Electric Cars

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Hardly any other topic is as controversial as the use of electric cars. Regardless of the pros and cons, there are many political discussions, some of which are also ideological. But that shouldn't be our concern here.

Corona and its impact on car traffic

The opponents of the diesel engine have tried in recent years to prove the pollution of the environment by increased NOx values due to the exhaust gases from diesel vehicles. There is no denying that diesel exhaust has a negative impact on the NOx balance; however, tests during the traffic-free period in Stuttgart during the Corona crisis showed that nitrogen oxide levels did not drop as much as one had hoped.1 Conversely, diesel vehicles do not appear to be as environmentally harmful in terms of NOx emissions as assumed.

Why is the electric car so controversial?

The electric car, on the other hand, does not emit nitrogen oxides. The video explains how electrical energy is converted into mechanical energy. But also when it comes to the electric car, opinions differ. The network of electric filling stations in Germany is not yet as dense as desired. Long charging times and low battery capacity also make it difficult to use on long distances outside of cities. At the moment, electric vehicles are only suitable for short journeys and on average only cover distances of approx. 400 km (230 to 630 km, depending on the model) .² Opponents of electric cars are even more concerned with the production of lithium and cobalt for battery operation, which is obtained under the most adverse working conditions, a lot of water consumption and the use of environmentally harmful chemicals.³ The environmental balance of an electric car is reduced if these factors are also taken into account. Another point is the fire risk of electric cars.4 There may be short-circuits in the charging batteries, making it almost impossible to extinguish a burning vehicle. In addition, a lithium-ion battery burns in a very hot fire.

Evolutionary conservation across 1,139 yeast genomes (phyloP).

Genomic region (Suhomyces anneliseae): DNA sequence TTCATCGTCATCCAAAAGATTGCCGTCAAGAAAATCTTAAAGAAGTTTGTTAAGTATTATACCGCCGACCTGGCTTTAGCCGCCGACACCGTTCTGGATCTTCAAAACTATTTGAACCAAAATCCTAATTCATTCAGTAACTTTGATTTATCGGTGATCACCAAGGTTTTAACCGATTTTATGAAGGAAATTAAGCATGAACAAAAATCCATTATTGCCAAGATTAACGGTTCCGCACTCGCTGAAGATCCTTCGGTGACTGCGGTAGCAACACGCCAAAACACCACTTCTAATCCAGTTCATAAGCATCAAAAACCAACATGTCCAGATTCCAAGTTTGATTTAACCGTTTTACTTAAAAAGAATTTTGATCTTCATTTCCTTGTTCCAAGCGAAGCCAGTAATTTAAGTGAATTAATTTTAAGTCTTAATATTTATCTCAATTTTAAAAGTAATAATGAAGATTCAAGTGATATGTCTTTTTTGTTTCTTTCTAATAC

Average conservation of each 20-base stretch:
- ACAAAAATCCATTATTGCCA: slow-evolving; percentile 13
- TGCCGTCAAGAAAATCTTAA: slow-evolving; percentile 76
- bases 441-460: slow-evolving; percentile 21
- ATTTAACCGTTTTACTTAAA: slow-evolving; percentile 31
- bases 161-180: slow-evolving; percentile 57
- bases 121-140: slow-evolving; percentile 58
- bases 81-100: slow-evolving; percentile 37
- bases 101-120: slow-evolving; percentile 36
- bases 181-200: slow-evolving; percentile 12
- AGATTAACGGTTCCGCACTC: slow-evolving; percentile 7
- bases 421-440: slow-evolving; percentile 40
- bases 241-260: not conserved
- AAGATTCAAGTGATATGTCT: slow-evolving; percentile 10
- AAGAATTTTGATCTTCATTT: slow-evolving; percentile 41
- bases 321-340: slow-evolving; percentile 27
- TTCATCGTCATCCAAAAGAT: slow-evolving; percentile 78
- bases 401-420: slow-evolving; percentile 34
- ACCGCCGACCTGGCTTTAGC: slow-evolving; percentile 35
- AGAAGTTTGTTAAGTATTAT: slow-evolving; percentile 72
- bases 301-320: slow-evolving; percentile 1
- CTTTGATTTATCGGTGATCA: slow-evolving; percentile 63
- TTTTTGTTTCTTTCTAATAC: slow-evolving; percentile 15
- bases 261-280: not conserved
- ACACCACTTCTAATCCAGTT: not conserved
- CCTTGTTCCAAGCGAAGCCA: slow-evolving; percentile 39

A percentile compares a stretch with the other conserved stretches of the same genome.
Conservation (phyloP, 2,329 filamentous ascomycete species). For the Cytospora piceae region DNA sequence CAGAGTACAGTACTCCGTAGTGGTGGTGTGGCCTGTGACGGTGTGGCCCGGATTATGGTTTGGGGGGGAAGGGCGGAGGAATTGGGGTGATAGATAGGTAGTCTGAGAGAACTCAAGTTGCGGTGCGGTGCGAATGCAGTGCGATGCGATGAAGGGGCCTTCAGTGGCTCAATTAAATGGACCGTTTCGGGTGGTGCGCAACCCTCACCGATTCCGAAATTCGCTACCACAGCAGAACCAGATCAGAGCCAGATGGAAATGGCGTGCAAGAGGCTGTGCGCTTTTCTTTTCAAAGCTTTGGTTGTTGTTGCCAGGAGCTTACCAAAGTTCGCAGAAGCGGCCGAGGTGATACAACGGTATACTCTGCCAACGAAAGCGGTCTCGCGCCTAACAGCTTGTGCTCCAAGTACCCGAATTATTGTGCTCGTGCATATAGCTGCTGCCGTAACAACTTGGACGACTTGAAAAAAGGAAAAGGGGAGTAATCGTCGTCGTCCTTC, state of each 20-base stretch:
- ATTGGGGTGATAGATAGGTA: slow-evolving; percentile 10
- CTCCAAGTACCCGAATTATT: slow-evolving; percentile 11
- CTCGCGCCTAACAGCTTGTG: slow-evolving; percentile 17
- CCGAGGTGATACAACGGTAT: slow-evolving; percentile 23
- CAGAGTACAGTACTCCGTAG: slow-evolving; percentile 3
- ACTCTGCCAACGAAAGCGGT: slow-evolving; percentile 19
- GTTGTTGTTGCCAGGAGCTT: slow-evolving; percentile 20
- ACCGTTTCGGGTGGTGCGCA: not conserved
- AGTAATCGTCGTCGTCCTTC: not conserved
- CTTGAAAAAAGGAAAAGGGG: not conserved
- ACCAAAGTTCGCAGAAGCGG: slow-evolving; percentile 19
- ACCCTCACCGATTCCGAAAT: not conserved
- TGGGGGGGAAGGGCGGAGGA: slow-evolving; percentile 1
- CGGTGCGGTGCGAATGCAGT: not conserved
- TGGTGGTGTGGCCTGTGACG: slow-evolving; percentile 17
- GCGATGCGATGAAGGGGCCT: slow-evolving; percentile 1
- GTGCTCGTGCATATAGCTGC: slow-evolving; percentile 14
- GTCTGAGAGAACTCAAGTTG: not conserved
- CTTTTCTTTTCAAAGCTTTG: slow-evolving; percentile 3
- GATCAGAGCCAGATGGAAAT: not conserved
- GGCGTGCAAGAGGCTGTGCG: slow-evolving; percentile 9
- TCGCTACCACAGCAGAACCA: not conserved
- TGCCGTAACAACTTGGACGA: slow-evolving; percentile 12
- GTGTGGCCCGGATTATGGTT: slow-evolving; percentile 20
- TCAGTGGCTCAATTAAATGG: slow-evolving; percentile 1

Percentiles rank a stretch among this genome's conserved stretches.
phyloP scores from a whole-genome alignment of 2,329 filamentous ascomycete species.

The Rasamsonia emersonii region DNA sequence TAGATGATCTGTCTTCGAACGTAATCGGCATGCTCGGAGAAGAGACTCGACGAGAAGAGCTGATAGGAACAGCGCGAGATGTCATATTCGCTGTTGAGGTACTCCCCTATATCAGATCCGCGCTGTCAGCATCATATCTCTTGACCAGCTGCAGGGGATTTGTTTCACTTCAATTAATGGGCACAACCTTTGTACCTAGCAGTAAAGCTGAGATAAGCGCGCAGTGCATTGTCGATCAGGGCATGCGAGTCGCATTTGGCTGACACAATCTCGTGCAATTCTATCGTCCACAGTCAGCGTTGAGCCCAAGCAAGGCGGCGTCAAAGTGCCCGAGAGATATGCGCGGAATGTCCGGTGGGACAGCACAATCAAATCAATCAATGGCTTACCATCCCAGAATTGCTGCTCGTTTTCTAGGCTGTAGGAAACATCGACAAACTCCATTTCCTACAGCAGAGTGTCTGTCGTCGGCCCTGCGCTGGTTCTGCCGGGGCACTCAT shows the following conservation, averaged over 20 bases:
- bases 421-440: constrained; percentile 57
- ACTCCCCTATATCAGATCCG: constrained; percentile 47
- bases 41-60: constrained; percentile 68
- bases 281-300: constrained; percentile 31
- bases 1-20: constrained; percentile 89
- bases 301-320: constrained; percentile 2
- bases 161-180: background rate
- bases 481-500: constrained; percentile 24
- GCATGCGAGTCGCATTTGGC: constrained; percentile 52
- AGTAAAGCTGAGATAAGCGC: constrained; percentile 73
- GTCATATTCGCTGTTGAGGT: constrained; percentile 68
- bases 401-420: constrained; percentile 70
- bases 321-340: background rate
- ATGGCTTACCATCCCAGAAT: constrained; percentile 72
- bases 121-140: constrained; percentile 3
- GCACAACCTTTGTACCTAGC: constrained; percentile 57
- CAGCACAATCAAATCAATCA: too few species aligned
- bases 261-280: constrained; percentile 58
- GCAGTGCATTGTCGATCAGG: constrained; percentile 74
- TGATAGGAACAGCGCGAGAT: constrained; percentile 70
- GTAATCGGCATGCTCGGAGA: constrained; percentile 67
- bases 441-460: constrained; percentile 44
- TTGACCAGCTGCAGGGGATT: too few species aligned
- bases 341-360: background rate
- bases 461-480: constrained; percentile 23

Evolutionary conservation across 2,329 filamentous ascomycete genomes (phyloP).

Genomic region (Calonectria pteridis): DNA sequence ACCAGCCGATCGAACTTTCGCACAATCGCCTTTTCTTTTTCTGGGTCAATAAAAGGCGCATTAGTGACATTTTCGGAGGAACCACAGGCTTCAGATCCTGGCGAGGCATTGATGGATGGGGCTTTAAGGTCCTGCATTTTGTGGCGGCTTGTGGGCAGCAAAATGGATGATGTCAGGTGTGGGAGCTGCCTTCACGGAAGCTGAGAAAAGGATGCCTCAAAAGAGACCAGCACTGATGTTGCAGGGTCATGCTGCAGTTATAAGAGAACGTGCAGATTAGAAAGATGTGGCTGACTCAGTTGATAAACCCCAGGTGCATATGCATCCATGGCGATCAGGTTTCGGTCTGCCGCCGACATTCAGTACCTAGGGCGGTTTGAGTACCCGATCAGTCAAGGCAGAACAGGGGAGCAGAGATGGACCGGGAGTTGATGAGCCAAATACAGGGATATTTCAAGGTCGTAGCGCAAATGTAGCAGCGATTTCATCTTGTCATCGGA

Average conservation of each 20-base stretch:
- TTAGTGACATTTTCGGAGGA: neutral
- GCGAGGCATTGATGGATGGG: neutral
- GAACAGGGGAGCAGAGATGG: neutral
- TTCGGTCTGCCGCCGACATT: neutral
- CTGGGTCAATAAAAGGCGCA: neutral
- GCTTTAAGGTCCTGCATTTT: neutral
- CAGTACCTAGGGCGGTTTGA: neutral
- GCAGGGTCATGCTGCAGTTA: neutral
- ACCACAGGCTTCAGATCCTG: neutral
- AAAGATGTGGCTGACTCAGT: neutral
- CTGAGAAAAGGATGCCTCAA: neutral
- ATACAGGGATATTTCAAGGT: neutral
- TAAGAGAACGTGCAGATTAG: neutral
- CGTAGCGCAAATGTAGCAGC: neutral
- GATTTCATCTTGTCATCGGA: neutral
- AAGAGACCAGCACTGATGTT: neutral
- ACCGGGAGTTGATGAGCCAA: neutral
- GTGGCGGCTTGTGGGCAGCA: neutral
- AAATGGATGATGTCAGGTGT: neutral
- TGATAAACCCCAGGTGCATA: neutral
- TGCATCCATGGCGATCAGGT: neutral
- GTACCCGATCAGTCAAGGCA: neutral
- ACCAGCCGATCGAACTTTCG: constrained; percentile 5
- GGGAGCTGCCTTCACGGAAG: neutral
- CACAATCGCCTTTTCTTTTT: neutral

This is why it is so important to continue researching in this area in order to develop better technologies that may also use recycled elements or e.g. allow the use of fuel cells with hydrogen.

Practical studies at the Mannheim University of Applied Sciences, department of Electrical Engineering, make it possible to work on these future-oriented technologies, which are so vital for our society. Further information is available here.


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